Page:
Isolate from the rest of the Glasgow sketches, which appear later in the sketchbook and concentrate on the area around the cathedral, this is a view of the Trongate, one of the oldest streets in the city. The view was identified by David Wallace-Hadrill who also made a note of one of the coach routes that ran from the street.1 This fact points to the likelihood that Turner arrived or departed at the Trongate by coach. Apart from this single sketch, however, his interest in Glasgow centred on the Cathedral (see folio 73 verso; D26399).
This view was taken from the western end of Gallowgate and looks west along Trongate with the steeple of the Tron Kirk (the only part of the church still standing today) at the left and the steeple of the Tollbooth at the right. Turner had no room for the Tollbooth steeple at the top of this sketch so he had to draw this detail as a separate sketch at the bottom right of the page. This he drew with the book turned to the left. The ‘obstruction’ at the centre of the sketch, Wallace-Hadrill noted, is probably an equestrian sculpture seen from the end-on that once stood in the street.2 This is roughly the site of the modern Mercat Cross (erected in 1930).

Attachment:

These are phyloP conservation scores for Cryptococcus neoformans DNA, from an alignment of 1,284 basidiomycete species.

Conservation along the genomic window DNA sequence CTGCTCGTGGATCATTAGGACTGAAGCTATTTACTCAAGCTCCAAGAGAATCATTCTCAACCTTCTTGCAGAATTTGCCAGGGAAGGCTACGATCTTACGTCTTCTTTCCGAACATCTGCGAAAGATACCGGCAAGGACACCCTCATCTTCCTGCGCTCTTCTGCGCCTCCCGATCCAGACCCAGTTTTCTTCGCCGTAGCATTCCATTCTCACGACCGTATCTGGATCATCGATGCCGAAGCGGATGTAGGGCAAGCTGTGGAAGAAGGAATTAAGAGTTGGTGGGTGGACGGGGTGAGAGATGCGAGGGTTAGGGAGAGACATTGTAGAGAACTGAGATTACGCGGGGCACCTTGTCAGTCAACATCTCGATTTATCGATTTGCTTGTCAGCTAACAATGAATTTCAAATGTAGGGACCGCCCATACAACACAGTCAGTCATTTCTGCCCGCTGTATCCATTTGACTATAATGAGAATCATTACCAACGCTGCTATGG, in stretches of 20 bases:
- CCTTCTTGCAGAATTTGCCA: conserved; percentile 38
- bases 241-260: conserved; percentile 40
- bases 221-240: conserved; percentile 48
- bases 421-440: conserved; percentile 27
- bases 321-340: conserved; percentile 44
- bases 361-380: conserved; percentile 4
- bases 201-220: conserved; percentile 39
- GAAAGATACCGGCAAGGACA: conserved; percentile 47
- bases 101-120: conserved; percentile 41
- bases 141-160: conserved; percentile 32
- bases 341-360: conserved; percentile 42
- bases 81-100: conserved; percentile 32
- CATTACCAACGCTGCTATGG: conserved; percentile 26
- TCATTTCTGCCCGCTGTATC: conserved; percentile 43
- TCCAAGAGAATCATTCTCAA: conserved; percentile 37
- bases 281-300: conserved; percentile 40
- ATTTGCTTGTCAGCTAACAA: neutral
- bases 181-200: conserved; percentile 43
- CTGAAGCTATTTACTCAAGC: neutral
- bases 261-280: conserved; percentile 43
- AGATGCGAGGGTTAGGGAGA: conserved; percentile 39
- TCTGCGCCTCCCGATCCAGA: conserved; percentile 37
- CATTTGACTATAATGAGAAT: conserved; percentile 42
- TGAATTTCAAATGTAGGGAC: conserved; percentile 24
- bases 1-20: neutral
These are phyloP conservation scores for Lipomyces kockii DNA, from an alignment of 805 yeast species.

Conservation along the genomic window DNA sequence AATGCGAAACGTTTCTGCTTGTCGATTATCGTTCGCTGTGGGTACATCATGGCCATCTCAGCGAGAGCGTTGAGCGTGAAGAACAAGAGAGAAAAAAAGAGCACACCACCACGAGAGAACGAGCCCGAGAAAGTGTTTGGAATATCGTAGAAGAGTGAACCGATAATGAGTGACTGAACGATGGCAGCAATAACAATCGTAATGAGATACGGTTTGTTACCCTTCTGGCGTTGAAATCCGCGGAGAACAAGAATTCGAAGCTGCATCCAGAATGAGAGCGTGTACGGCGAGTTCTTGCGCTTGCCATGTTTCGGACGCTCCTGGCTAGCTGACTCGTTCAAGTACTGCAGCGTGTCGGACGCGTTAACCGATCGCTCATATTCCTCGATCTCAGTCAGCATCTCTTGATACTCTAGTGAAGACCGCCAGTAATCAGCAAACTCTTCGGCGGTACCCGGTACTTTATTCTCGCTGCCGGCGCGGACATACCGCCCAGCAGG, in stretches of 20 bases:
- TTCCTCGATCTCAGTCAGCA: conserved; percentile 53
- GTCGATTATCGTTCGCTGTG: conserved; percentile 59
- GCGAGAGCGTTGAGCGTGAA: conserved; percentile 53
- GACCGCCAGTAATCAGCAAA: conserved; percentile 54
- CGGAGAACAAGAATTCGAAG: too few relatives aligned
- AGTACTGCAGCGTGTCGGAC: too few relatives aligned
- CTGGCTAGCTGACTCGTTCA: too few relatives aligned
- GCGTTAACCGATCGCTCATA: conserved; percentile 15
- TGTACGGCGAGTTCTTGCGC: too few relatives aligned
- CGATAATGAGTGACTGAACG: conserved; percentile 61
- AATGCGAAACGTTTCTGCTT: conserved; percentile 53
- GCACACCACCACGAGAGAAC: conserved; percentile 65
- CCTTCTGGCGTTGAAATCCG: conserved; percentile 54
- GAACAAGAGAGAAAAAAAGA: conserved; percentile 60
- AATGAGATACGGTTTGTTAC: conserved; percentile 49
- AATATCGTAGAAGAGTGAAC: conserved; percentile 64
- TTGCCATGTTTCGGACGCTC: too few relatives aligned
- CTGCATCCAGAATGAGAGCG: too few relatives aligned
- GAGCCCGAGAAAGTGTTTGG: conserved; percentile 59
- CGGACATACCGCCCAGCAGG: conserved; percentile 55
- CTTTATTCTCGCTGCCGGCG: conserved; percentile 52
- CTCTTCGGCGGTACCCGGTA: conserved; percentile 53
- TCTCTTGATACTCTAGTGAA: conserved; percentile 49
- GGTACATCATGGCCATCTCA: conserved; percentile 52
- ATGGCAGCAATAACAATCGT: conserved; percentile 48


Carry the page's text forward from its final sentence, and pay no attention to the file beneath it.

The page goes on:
David Wallace-Hadrill, [CCLXIX Checklist], [circa 1991], Tate catalogue files, unpaginated MS. Wallace-Hadrill noted the route to Perth which was advertised in a paper called the Journal, 7 July 1831. Turner’s itinerary is discussed in the Tour Introduction: Tour of Scotland for Scott’s Prose Works 1834.